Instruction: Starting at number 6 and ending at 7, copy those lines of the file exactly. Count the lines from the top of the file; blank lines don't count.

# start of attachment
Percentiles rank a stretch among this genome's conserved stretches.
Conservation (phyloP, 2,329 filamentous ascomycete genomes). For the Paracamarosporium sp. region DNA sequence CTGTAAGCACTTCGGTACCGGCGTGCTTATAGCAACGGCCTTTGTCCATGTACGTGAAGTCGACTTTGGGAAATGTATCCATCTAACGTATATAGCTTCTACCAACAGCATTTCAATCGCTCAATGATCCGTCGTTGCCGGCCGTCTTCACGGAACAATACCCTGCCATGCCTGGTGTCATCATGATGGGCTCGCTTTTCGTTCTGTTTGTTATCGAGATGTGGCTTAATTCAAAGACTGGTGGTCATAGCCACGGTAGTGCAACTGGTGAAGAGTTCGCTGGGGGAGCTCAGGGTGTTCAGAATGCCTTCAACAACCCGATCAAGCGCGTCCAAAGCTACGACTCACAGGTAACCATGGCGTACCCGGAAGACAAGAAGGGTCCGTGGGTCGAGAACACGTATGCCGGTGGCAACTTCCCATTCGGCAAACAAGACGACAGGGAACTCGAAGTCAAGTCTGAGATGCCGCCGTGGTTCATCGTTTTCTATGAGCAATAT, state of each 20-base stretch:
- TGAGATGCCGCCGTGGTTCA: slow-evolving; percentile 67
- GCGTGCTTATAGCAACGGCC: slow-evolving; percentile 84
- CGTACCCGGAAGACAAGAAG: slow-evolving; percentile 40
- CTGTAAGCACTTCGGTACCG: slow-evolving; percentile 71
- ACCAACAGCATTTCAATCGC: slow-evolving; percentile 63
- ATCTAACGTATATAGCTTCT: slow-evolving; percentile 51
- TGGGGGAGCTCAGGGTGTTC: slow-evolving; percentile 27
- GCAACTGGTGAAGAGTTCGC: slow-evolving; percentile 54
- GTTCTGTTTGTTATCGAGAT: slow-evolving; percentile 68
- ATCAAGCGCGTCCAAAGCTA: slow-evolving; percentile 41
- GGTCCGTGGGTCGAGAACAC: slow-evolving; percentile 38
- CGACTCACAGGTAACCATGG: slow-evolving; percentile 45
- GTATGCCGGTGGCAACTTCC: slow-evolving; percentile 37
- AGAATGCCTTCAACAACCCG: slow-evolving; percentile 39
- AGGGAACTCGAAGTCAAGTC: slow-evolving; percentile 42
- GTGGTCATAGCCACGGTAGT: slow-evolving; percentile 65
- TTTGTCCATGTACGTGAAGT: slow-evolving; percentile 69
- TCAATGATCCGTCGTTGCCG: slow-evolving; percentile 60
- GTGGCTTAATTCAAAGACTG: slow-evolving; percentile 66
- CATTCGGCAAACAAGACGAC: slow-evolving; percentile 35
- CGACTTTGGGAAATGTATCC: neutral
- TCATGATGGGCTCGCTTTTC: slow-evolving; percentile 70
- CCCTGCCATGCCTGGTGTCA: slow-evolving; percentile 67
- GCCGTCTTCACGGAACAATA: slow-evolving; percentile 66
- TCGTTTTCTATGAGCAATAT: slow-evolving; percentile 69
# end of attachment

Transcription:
- CTGTAAGCACTTCGGTACCG: slow-evolving; percentile 71
- ACCAACAGCATTTCAATCGC: slow-evolving; percentile 63